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Life Health > Long-Term Care Planning

Helping Late Starters with Long-Term Care

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Long term care insurance, hybrid life insurance and long term care riders – these funding vehicles are, arguably, among the best ways to pay for long term care. And, while they might be a tough sell in the near term, they offer unparalleled security and lasting peace of mind in the long run.

That said, relatively few seniors are buying them. A Genworth survey found that 45 percent of adults don’t plan on purchasing long-term care insurance, and the National Bureau of Economic Research reports that only 10 percent of seniors actually have the coverage. Hopefully these statistics will change as more boomers retire – and as more members of the sandwich generation see what their aging parents are enduring.

In the meantime, however, advisors are faced with the challenge of helping retirees with sudden, unplanned-for long term care needs. From slips and falls to rapidly progressing dementia, all manner of mishaps can leave previously healthy seniors in need of around-the-clock care. Fortunately, there are still a few strategies for making the most of their assets.

Life insurance

“It’s a growing strategy to exchange life insurance for other options,” says Chris Orestis, CEO of Life Care Funding. Even without prior long term care planning, life insurance can be surrendered for cash or converted into an annuity – both of which provide flexible funding. This money can be used to pay not just long term care providers, but family members, friends and other caregivers who may have given up their own working hours.

For many seniors, an even better option is to convert a life policy into a long-term care benefit plan – an option open to anyone with an immediate need for care. The policy is transferred from the holder to a benefits administrator, which pays qualified long term care providers directly. Unlike a cash-out, this option allows the client to receive their benefits in full. And because those funds are applied directly to care, they don’t count as income when determining Medicaid eligibility.

Veterans’ benefits

“If you’re a veteran and you served in a time of war, there’s the Aid and Attendance benefit for you and your spouse,” says Richard Reyes, CFP of The Financial Quarterback.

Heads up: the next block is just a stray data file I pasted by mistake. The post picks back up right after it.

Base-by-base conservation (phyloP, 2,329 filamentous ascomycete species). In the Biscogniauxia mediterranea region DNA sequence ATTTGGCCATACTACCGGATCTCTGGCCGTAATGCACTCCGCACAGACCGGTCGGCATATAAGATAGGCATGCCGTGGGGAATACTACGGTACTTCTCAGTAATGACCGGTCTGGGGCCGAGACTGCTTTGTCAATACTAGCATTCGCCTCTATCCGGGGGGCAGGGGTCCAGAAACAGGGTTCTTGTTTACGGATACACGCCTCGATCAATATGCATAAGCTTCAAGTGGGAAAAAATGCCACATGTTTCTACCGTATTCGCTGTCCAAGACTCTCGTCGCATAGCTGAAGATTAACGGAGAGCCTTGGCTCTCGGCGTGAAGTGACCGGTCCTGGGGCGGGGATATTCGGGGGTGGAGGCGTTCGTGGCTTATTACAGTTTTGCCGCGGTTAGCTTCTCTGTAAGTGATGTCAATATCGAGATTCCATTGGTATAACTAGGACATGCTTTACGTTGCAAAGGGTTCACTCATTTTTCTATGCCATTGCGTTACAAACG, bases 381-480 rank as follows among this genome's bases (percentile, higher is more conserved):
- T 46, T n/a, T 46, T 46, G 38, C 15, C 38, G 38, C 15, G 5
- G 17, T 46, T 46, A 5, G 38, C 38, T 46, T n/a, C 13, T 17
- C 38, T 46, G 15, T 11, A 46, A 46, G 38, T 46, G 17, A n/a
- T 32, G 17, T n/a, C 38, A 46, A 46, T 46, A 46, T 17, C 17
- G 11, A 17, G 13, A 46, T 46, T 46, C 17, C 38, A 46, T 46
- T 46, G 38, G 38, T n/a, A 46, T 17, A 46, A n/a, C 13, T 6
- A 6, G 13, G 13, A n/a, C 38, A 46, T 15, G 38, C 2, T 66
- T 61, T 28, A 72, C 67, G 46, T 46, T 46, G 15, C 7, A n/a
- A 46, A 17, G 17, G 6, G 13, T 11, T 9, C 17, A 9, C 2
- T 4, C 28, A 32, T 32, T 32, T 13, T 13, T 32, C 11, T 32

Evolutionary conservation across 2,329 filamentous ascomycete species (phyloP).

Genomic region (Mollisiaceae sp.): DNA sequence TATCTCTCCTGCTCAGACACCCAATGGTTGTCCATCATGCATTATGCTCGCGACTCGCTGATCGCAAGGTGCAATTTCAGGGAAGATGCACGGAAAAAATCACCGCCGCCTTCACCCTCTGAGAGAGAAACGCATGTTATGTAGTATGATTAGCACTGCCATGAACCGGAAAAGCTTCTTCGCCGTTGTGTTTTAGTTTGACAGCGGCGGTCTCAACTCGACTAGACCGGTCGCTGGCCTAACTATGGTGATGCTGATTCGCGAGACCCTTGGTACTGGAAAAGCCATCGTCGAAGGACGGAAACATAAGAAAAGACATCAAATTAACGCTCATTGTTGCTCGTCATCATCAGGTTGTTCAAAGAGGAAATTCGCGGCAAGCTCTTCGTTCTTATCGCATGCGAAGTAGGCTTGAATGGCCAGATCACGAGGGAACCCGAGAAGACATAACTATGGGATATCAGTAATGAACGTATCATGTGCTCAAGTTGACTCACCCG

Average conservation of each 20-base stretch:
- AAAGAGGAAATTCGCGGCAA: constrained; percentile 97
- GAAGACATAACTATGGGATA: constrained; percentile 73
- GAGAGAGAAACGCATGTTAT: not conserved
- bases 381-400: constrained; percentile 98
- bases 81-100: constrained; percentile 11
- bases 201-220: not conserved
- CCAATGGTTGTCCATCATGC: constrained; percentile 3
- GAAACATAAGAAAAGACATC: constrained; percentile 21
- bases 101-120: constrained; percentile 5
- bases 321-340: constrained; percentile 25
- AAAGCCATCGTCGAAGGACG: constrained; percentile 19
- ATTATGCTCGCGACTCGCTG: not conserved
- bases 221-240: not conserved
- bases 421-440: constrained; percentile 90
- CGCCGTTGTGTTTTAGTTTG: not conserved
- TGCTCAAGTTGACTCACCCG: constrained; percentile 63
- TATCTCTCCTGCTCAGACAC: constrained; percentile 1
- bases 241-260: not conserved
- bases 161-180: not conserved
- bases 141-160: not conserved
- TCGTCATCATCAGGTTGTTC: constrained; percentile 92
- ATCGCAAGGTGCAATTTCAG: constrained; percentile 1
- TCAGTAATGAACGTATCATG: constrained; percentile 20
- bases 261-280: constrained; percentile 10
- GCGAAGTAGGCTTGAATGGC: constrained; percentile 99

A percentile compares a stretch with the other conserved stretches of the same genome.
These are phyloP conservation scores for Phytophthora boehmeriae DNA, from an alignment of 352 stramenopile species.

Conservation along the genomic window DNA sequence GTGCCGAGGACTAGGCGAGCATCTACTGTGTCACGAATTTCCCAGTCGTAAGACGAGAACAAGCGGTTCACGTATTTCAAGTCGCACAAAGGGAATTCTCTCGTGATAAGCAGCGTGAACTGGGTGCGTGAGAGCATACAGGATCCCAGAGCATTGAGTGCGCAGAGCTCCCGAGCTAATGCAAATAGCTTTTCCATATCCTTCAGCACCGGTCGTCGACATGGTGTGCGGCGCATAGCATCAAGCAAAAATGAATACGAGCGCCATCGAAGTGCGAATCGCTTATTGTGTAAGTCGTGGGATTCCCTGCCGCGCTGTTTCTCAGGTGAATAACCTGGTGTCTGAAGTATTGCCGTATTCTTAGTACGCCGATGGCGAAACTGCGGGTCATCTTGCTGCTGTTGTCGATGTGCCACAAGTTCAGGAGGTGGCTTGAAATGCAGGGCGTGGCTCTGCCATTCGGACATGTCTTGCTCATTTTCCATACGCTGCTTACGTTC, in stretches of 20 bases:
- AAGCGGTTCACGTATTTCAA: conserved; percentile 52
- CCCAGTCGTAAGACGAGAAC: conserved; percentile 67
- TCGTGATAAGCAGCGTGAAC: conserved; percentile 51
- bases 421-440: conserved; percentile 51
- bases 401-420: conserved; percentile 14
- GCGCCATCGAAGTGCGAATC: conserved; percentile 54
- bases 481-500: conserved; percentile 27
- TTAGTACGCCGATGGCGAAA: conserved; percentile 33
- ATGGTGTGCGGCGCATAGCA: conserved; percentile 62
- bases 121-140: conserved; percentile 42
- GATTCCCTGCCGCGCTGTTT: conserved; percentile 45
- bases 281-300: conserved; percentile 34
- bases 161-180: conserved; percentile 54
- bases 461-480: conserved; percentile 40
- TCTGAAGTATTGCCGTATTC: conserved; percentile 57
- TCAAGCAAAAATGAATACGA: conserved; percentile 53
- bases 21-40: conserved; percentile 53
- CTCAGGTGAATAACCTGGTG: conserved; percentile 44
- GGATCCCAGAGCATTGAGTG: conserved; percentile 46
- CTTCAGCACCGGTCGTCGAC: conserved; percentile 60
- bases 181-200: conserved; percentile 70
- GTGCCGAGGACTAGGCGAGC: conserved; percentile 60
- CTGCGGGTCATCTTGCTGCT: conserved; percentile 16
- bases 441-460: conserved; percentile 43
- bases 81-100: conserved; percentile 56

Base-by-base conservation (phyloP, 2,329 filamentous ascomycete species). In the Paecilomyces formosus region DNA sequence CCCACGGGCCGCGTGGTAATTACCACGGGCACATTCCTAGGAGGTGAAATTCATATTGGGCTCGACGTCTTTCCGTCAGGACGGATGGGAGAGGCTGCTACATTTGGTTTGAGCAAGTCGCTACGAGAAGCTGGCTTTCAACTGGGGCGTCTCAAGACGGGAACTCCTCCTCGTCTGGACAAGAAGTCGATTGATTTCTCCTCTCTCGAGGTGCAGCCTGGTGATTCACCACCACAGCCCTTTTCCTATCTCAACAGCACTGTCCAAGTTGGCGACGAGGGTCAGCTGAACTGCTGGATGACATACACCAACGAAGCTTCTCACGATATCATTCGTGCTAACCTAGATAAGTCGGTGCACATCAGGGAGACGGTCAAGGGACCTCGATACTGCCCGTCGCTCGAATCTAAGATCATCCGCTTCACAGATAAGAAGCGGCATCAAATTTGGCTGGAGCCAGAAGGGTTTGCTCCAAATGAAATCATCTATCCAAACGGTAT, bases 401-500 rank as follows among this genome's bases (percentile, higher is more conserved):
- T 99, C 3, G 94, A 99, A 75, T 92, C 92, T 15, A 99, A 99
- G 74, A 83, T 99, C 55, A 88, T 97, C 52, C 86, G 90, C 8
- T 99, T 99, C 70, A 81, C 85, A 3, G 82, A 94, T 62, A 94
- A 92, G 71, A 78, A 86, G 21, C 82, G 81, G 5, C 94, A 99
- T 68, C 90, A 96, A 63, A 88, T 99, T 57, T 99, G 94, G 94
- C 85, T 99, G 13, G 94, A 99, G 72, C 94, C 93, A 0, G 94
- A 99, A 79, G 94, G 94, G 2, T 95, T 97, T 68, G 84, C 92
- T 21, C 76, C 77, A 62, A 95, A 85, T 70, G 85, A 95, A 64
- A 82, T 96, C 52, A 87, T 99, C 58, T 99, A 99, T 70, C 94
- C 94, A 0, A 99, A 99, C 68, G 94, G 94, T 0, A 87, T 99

Often referred to as the VA assisted living benefit or “improved pension,” this provides qualifying veterans and their spouses up to $2,120 per month for assisted living and home care services. The benefit also raises pension income limits, which means retired military clients could also be eligible for additional income.

Reverse mortgage

Most retirees want to age in place. And while in-home care isn’t as affordable as one might assume, a reverse mortgage can be a viable way to fund it. The amount a client can borrow against their equity is determined by their principal limit factor, which is, in turn, influenced by age, mortgage insurance premiums, mortgage rates and a financial assessment conducted by the lender. The PLF is multiplied by the home’s value to determine the payout. That means clients with paid-off homes and great borrowing histories can often receive sizeable sums.

Like life insurance, a reverse mortgage can also provide flexible funding for professionals or family caregivers. What’s more, the proceeds are considered loan advances rather than earned income, so they’re not taxed, nor do they affect Social Security or Medicare benefits.


“Medicaid may actually be a good idea, but you need to plan for it in advance by strategically giving away your assets,” says Steven Schwartz, vice president of HUB International Northeast’s Executive Benefits Division.

While Medicare only covers 100 days of skilled nursing care after a qualifying event, Medicaid may pay the whole bill for clients who become eligible by spending down or giving away their assets.

There are a couple of caveats, however, that should make any last-minute planner pause. The first is the five-year look-back period. As of 2006, assets transferred within 60 months of a Medicaid application are penalized according to the amounts transferred and the average monthly costs of nursing care in the client’s state. If a client transfers $50,000, for instance, in a state where the average cost of care is $5,000 per month, they would be ineligible for Medicaid for 10 months. During that time, they would have to allocate the assets they didn’t transfer to care falling in that gap.

Not all nursing facilities accept Medicaid, either, and those recipients tend to fall at the back of the line for room choice.

“Going into a nursing home as a private pay patient opens up many more doors,” says Phil Reames of Reames Financial. “Once someone is already living in a nursing home, however, they’re usually good to stay there.”

Ideally, even clients of modest means will pay privately for the first few months of care to ensure they have more say over where they stay.

Legal counsel                                                        

Medicaid planning and asset protection involve a variety of tough-to-navigate laws that vary from state to state. Legal counsel, then, is a must.

“First and foremost, for late starters, the best tactic is to see an elder care attorney,” says Schwartz.

While last-minute long term care planning is far from ideal, an experienced attorney can protect your clients’ rights and ensure their assets end up in the right hands. A lawyer will also be essential in drawing up wills and designating durable powers of attorney – matters that many late starters also neglect until they need care.


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